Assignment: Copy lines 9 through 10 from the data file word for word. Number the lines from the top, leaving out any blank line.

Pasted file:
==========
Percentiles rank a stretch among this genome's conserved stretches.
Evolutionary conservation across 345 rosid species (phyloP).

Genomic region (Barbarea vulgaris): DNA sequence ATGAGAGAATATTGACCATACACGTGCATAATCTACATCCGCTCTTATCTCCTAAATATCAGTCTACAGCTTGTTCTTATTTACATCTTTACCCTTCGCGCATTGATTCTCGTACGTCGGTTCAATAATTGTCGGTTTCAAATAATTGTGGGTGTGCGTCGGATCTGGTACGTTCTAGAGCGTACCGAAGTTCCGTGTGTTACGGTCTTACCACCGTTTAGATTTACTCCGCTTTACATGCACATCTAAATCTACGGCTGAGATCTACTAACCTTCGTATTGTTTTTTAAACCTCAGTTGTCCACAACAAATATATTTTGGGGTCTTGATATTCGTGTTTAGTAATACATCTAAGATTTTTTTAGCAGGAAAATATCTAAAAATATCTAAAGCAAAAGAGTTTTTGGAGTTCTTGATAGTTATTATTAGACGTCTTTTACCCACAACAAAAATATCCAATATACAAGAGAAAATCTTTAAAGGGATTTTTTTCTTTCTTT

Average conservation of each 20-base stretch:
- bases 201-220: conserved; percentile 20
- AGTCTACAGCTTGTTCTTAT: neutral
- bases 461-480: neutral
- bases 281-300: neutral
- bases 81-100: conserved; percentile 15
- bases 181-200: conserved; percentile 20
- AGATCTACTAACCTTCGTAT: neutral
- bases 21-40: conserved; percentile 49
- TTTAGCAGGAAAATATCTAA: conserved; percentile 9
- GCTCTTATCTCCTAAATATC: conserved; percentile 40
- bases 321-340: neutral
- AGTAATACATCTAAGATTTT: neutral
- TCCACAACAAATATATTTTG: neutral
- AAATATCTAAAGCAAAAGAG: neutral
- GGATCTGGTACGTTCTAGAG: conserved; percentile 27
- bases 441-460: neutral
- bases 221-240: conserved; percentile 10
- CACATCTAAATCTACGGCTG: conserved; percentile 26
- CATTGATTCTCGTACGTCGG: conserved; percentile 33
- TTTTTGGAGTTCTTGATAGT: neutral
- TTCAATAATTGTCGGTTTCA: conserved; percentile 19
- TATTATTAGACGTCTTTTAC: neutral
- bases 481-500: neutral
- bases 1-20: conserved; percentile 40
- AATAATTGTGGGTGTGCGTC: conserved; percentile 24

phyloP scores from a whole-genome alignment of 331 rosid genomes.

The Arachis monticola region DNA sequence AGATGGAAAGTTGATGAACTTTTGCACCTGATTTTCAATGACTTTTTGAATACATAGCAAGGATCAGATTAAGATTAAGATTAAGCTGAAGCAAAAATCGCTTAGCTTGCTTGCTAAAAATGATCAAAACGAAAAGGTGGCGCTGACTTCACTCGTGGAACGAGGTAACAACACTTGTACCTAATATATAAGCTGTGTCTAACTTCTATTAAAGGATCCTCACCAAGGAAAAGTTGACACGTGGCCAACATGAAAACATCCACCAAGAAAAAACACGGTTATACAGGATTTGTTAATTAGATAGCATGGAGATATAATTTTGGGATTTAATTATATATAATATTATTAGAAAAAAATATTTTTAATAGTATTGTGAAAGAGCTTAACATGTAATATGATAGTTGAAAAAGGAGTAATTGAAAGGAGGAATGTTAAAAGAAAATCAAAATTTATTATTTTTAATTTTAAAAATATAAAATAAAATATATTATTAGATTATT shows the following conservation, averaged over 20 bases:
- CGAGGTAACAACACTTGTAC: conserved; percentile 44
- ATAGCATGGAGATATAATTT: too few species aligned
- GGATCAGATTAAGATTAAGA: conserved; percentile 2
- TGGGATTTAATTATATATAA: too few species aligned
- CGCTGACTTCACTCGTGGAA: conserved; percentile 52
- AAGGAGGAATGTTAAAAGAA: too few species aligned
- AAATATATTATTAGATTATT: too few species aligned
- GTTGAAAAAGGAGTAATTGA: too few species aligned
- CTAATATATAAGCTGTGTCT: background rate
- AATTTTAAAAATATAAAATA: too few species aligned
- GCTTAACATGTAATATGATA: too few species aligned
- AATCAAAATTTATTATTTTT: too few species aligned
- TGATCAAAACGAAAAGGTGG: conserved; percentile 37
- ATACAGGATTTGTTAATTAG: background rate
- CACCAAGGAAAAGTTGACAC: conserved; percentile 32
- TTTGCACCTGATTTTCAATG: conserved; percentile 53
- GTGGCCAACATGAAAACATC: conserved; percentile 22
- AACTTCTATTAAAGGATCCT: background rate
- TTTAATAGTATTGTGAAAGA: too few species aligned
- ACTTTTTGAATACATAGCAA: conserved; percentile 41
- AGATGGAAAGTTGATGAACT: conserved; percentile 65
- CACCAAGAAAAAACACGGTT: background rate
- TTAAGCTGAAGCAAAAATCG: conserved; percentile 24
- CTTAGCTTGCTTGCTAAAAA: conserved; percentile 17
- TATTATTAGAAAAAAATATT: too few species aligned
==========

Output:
- bases 81-100: conserved; percentile 15
- bases 181-200: conserved; percentile 20